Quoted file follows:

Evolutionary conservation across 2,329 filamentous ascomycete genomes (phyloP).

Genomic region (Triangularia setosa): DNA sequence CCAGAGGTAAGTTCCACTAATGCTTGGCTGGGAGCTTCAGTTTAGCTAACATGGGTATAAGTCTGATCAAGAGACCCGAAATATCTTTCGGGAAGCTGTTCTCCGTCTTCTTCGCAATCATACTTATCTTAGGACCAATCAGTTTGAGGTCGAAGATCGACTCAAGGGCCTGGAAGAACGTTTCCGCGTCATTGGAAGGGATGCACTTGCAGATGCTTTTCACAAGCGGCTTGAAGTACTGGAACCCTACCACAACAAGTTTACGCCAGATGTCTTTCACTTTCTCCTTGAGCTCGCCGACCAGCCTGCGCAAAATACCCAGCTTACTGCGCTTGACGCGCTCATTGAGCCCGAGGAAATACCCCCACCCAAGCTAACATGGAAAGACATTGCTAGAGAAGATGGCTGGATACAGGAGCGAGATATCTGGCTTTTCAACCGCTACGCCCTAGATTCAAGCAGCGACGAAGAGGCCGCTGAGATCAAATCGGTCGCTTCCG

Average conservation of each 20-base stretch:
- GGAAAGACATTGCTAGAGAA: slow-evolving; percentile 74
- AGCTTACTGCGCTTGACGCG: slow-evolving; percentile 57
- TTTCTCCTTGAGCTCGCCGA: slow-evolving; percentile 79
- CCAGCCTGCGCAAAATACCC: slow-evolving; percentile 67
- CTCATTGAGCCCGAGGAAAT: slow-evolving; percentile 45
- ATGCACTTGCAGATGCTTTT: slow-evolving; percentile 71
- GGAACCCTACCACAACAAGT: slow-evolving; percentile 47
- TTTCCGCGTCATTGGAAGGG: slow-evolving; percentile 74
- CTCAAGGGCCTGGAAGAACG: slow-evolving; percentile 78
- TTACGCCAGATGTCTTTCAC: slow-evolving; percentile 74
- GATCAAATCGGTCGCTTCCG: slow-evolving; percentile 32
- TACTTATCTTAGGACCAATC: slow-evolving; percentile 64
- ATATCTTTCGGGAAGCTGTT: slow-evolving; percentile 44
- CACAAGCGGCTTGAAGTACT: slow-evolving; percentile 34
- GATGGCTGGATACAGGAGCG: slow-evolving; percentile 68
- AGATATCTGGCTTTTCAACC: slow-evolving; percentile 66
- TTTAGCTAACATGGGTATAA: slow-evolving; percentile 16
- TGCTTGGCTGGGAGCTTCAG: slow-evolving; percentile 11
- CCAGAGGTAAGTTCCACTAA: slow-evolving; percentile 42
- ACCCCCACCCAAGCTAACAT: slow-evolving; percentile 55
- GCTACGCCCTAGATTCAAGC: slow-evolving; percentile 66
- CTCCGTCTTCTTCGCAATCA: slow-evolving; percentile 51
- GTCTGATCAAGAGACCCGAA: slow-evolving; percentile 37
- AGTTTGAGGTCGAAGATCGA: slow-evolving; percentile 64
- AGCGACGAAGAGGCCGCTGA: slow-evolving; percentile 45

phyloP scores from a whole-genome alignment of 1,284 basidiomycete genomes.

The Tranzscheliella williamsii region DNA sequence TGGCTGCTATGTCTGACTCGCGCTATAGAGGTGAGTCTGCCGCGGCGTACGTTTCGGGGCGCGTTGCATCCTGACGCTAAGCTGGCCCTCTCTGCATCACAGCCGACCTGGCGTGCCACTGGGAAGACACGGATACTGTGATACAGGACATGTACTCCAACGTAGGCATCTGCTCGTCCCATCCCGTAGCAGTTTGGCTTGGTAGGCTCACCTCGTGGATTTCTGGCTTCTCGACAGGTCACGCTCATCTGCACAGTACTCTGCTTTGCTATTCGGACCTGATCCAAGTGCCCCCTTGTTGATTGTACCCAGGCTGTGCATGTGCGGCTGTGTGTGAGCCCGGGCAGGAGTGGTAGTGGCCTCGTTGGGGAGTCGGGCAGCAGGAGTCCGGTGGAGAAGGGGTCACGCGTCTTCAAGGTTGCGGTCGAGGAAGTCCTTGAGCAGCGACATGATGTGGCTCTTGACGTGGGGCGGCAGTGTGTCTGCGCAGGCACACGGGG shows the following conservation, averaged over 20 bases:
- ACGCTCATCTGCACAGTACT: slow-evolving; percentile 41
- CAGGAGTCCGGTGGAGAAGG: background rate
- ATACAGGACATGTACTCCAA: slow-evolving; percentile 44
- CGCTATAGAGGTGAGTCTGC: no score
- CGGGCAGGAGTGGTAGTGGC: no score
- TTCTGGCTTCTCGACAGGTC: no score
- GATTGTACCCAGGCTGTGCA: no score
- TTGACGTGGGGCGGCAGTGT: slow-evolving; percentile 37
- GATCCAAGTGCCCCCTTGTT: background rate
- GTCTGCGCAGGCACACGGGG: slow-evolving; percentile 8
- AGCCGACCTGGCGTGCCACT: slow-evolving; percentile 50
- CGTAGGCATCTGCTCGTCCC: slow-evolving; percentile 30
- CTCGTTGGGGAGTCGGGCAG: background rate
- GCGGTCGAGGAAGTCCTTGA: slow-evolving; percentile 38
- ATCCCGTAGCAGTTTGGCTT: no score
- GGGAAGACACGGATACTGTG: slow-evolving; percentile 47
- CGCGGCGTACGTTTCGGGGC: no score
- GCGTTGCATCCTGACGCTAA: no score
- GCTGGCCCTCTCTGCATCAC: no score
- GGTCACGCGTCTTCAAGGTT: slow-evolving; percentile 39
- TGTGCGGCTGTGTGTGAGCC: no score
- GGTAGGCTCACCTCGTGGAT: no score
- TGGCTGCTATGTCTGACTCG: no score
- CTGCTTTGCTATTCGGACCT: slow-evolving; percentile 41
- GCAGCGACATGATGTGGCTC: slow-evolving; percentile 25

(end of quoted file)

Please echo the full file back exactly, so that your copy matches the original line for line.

Evolutionary conservation across 2,329 filamentous ascomycete genomes (phyloP).

Genomic region (Triangularia setosa): DNA sequence CCAGAGGTAAGTTCCACTAATGCTTGGCTGGGAGCTTCAGTTTAGCTAACATGGGTATAAGTCTGATCAAGAGACCCGAAATATCTTTCGGGAAGCTGTTCTCCGTCTTCTTCGCAATCATACTTATCTTAGGACCAATCAGTTTGAGGTCGAAGATCGACTCAAGGGCCTGGAAGAACGTTTCCGCGTCATTGGAAGGGATGCACTTGCAGATGCTTTTCACAAGCGGCTTGAAGTACTGGAACCCTACCACAACAAGTTTACGCCAGATGTCTTTCACTTTCTCCTTGAGCTCGCCGACCAGCCTGCGCAAAATACCCAGCTTACTGCGCTTGACGCGCTCATTGAGCCCGAGGAAATACCCCCACCCAAGCTAACATGGAAAGACATTGCTAGAGAAGATGGCTGGATACAGGAGCGAGATATCTGGCTTTTCAACCGCTACGCCCTAGATTCAAGCAGCGACGAAGAGGCCGCTGAGATCAAATCGGTCGCTTCCG

Average conservation of each 20-base stretch:
- GGAAAGACATTGCTAGAGAA: slow-evolving; percentile 74
- AGCTTACTGCGCTTGACGCG: slow-evolving; percentile 57
- TTTCTCCTTGAGCTCGCCGA: slow-evolving; percentile 79
- CCAGCCTGCGCAAAATACCC: slow-evolving; percentile 67
- CTCATTGAGCCCGAGGAAAT: slow-evolving; percentile 45
- ATGCACTTGCAGATGCTTTT: slow-evolving; percentile 71
- GGAACCCTACCACAACAAGT: slow-evolving; percentile 47
- TTTCCGCGTCATTGGAAGGG: slow-evolving; percentile 74
- CTCAAGGGCCTGGAAGAACG: slow-evolving; percentile 78
- TTACGCCAGATGTCTTTCAC: slow-evolving; percentile 74
- GATCAAATCGGTCGCTTCCG: slow-evolving; percentile 32
- TACTTATCTTAGGACCAATC: slow-evolving; percentile 64
- ATATCTTTCGGGAAGCTGTT: slow-evolving; percentile 44
- CACAAGCGGCTTGAAGTACT: slow-evolving; percentile 34
- GATGGCTGGATACAGGAGCG: slow-evolving; percentile 68
- AGATATCTGGCTTTTCAACC: slow-evolving; percentile 66
- TTTAGCTAACATGGGTATAA: slow-evolving; percentile 16
- TGCTTGGCTGGGAGCTTCAG: slow-evolving; percentile 11
- CCAGAGGTAAGTTCCACTAA: slow-evolving; percentile 42
- ACCCCCACCCAAGCTAACAT: slow-evolving; percentile 55
- GCTACGCCCTAGATTCAAGC: slow-evolving; percentile 66
- CTCCGTCTTCTTCGCAATCA: slow-evolving; percentile 51
- GTCTGATCAAGAGACCCGAA: slow-evolving; percentile 37
- AGTTTGAGGTCGAAGATCGA: slow-evolving; percentile 64
- AGCGACGAAGAGGCCGCTGA: slow-evolving; percentile 45

phyloP scores from a whole-genome alignment of 1,284 basidiomycete genomes.

The Tranzscheliella williamsii region DNA sequence TGGCTGCTATGTCTGACTCGCGCTATAGAGGTGAGTCTGCCGCGGCGTACGTTTCGGGGCGCGTTGCATCCTGACGCTAAGCTGGCCCTCTCTGCATCACAGCCGACCTGGCGTGCCACTGGGAAGACACGGATACTGTGATACAGGACATGTACTCCAACGTAGGCATCTGCTCGTCCCATCCCGTAGCAGTTTGGCTTGGTAGGCTCACCTCGTGGATTTCTGGCTTCTCGACAGGTCACGCTCATCTGCACAGTACTCTGCTTTGCTATTCGGACCTGATCCAAGTGCCCCCTTGTTGATTGTACCCAGGCTGTGCATGTGCGGCTGTGTGTGAGCCCGGGCAGGAGTGGTAGTGGCCTCGTTGGGGAGTCGGGCAGCAGGAGTCCGGTGGAGAAGGGGTCACGCGTCTTCAAGGTTGCGGTCGAGGAAGTCCTTGAGCAGCGACATGATGTGGCTCTTGACGTGGGGCGGCAGTGTGTCTGCGCAGGCACACGGGG shows the following conservation, averaged over 20 bases:
- ACGCTCATCTGCACAGTACT: slow-evolving; percentile 41
- CAGGAGTCCGGTGGAGAAGG: background rate
- ATACAGGACATGTACTCCAA: slow-evolving; percentile 44
- CGCTATAGAGGTGAGTCTGC: no score
- CGGGCAGGAGTGGTAGTGGC: no score
- TTCTGGCTTCTCGACAGGTC: no score
- GATTGTACCCAGGCTGTGCA: no score
- TTGACGTGGGGCGGCAGTGT: slow-evolving; percentile 37
- GATCCAAGTGCCCCCTTGTT: background rate
- GTCTGCGCAGGCACACGGGG: slow-evolving; percentile 8
- AGCCGACCTGGCGTGCCACT: slow-evolving; percentile 50
- CGTAGGCATCTGCTCGTCCC: slow-evolving; percentile 30
- CTCGTTGGGGAGTCGGGCAG: background rate
- GCGGTCGAGGAAGTCCTTGA: slow-evolving; percentile 38
- ATCCCGTAGCAGTTTGGCTT: no score
- GGGAAGACACGGATACTGTG: slow-evolving; percentile 47
- CGCGGCGTACGTTTCGGGGC: no score
- GCGTTGCATCCTGACGCTAA: no score
- GCTGGCCCTCTCTGCATCAC: no score
- GGTCACGCGTCTTCAAGGTT: slow-evolving; percentile 39
- TGTGCGGCTGTGTGTGAGCC: no score
- GGTAGGCTCACCTCGTGGAT: no score
- TGGCTGCTATGTCTGACTCG: no score
- CTGCTTTGCTATTCGGACCT: slow-evolving; percentile 41
- GCAGCGACATGATGTGGCTC: slow-evolving; percentile 25